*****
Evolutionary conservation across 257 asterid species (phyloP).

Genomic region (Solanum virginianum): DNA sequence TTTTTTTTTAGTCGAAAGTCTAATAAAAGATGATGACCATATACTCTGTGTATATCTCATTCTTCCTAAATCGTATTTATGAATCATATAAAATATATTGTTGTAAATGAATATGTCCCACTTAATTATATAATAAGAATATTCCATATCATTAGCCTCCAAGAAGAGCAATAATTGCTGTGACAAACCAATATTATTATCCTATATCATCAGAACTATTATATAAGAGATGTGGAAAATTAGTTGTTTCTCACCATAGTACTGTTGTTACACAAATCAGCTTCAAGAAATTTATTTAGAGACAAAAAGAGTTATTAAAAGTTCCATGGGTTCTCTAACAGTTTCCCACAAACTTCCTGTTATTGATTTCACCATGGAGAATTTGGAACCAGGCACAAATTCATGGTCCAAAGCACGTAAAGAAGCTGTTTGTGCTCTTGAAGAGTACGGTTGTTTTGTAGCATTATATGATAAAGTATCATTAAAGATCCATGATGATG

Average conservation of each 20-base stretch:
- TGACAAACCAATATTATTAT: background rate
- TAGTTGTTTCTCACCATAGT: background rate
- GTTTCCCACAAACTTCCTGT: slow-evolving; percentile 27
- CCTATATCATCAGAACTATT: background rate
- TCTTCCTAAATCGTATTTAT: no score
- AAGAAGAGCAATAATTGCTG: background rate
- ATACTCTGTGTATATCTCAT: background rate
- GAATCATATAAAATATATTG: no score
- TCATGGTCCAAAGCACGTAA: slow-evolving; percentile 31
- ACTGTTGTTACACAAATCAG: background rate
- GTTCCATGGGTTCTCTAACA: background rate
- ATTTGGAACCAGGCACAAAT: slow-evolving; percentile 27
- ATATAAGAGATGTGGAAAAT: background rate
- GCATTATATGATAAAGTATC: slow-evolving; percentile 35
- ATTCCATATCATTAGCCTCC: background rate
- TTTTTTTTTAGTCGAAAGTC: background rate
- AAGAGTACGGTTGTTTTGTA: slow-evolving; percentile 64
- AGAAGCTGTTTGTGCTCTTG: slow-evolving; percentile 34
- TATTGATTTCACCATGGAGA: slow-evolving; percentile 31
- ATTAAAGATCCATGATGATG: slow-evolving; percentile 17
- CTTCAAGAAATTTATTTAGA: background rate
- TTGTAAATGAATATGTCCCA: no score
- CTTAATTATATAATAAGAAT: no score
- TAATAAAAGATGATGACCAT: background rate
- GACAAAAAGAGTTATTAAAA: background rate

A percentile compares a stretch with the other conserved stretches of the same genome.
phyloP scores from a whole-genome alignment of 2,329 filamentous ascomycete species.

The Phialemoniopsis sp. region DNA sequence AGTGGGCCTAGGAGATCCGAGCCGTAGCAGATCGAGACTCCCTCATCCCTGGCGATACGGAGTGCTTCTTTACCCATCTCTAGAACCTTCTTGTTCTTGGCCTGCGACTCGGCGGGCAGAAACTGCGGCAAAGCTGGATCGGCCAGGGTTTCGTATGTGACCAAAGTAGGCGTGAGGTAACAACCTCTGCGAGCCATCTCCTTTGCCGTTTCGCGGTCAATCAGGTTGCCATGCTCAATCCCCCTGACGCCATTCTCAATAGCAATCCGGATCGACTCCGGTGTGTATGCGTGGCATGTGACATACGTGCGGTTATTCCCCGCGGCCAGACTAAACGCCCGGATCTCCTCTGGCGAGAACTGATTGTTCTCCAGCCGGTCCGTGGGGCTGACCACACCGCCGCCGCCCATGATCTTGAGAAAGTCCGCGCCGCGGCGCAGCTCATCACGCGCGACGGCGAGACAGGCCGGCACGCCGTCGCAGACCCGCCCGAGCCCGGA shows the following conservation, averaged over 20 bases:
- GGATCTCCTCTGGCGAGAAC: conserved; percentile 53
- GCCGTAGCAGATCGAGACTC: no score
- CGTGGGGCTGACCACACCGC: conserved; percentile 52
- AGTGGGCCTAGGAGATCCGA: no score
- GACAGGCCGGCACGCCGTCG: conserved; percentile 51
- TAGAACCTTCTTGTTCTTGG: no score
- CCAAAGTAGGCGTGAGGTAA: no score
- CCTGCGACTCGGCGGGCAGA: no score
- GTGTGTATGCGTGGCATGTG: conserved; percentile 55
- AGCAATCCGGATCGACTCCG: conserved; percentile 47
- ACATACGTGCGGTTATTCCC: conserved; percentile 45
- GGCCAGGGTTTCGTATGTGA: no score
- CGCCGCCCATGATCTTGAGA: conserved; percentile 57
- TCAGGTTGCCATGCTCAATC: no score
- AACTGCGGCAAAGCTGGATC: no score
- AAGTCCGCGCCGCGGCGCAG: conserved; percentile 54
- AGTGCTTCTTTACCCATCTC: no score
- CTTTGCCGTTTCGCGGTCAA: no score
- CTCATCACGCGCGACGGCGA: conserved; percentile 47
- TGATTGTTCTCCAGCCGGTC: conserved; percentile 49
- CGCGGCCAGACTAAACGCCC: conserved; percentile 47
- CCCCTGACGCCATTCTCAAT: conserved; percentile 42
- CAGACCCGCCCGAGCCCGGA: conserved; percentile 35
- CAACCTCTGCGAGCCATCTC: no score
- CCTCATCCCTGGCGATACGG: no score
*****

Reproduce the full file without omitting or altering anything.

Evolutionary conservation across 257 asterid species (phyloP).

Genomic region (Solanum virginianum): DNA sequence TTTTTTTTTAGTCGAAAGTCTAATAAAAGATGATGACCATATACTCTGTGTATATCTCATTCTTCCTAAATCGTATTTATGAATCATATAAAATATATTGTTGTAAATGAATATGTCCCACTTAATTATATAATAAGAATATTCCATATCATTAGCCTCCAAGAAGAGCAATAATTGCTGTGACAAACCAATATTATTATCCTATATCATCAGAACTATTATATAAGAGATGTGGAAAATTAGTTGTTTCTCACCATAGTACTGTTGTTACACAAATCAGCTTCAAGAAATTTATTTAGAGACAAAAAGAGTTATTAAAAGTTCCATGGGTTCTCTAACAGTTTCCCACAAACTTCCTGTTATTGATTTCACCATGGAGAATTTGGAACCAGGCACAAATTCATGGTCCAAAGCACGTAAAGAAGCTGTTTGTGCTCTTGAAGAGTACGGTTGTTTTGTAGCATTATATGATAAAGTATCATTAAAGATCCATGATGATG

Average conservation of each 20-base stretch:
- TGACAAACCAATATTATTAT: background rate
- TAGTTGTTTCTCACCATAGT: background rate
- GTTTCCCACAAACTTCCTGT: slow-evolving; percentile 27
- CCTATATCATCAGAACTATT: background rate
- TCTTCCTAAATCGTATTTAT: no score
- AAGAAGAGCAATAATTGCTG: background rate
- ATACTCTGTGTATATCTCAT: background rate
- GAATCATATAAAATATATTG: no score
- TCATGGTCCAAAGCACGTAA: slow-evolving; percentile 31
- ACTGTTGTTACACAAATCAG: background rate
- GTTCCATGGGTTCTCTAACA: background rate
- ATTTGGAACCAGGCACAAAT: slow-evolving; percentile 27
- ATATAAGAGATGTGGAAAAT: background rate
- GCATTATATGATAAAGTATC: slow-evolving; percentile 35
- ATTCCATATCATTAGCCTCC: background rate
- TTTTTTTTTAGTCGAAAGTC: background rate
- AAGAGTACGGTTGTTTTGTA: slow-evolving; percentile 64
- AGAAGCTGTTTGTGCTCTTG: slow-evolving; percentile 34
- TATTGATTTCACCATGGAGA: slow-evolving; percentile 31
- ATTAAAGATCCATGATGATG: slow-evolving; percentile 17
- CTTCAAGAAATTTATTTAGA: background rate
- TTGTAAATGAATATGTCCCA: no score
- CTTAATTATATAATAAGAAT: no score
- TAATAAAAGATGATGACCAT: background rate
- GACAAAAAGAGTTATTAAAA: background rate

A percentile compares a stretch with the other conserved stretches of the same genome.
phyloP scores from a whole-genome alignment of 2,329 filamentous ascomycete species.

The Phialemoniopsis sp. region DNA sequence AGTGGGCCTAGGAGATCCGAGCCGTAGCAGATCGAGACTCCCTCATCCCTGGCGATACGGAGTGCTTCTTTACCCATCTCTAGAACCTTCTTGTTCTTGGCCTGCGACTCGGCGGGCAGAAACTGCGGCAAAGCTGGATCGGCCAGGGTTTCGTATGTGACCAAAGTAGGCGTGAGGTAACAACCTCTGCGAGCCATCTCCTTTGCCGTTTCGCGGTCAATCAGGTTGCCATGCTCAATCCCCCTGACGCCATTCTCAATAGCAATCCGGATCGACTCCGGTGTGTATGCGTGGCATGTGACATACGTGCGGTTATTCCCCGCGGCCAGACTAAACGCCCGGATCTCCTCTGGCGAGAACTGATTGTTCTCCAGCCGGTCCGTGGGGCTGACCACACCGCCGCCGCCCATGATCTTGAGAAAGTCCGCGCCGCGGCGCAGCTCATCACGCGCGACGGCGAGACAGGCCGGCACGCCGTCGCAGACCCGCCCGAGCCCGGA shows the following conservation, averaged over 20 bases:
- GGATCTCCTCTGGCGAGAAC: conserved; percentile 53
- GCCGTAGCAGATCGAGACTC: no score
- CGTGGGGCTGACCACACCGC: conserved; percentile 52
- AGTGGGCCTAGGAGATCCGA: no score
- GACAGGCCGGCACGCCGTCG: conserved; percentile 51
- TAGAACCTTCTTGTTCTTGG: no score
- CCAAAGTAGGCGTGAGGTAA: no score
- CCTGCGACTCGGCGGGCAGA: no score
- GTGTGTATGCGTGGCATGTG: conserved; percentile 55
- AGCAATCCGGATCGACTCCG: conserved; percentile 47
- ACATACGTGCGGTTATTCCC: conserved; percentile 45
- GGCCAGGGTTTCGTATGTGA: no score
- CGCCGCCCATGATCTTGAGA: conserved; percentile 57
- TCAGGTTGCCATGCTCAATC: no score
- AACTGCGGCAAAGCTGGATC: no score
- AAGTCCGCGCCGCGGCGCAG: conserved; percentile 54
- AGTGCTTCTTTACCCATCTC: no score
- CTTTGCCGTTTCGCGGTCAA: no score
- CTCATCACGCGCGACGGCGA: conserved; percentile 47
- TGATTGTTCTCCAGCCGGTC: conserved; percentile 49
- CGCGGCCAGACTAAACGCCC: conserved; percentile 47
- CCCCTGACGCCATTCTCAAT: conserved; percentile 42
- CAGACCCGCCCGAGCCCGGA: conserved; percentile 35
- CAACCTCTGCGAGCCATCTC: no score
- CCTCATCCCTGGCGATACGG: no score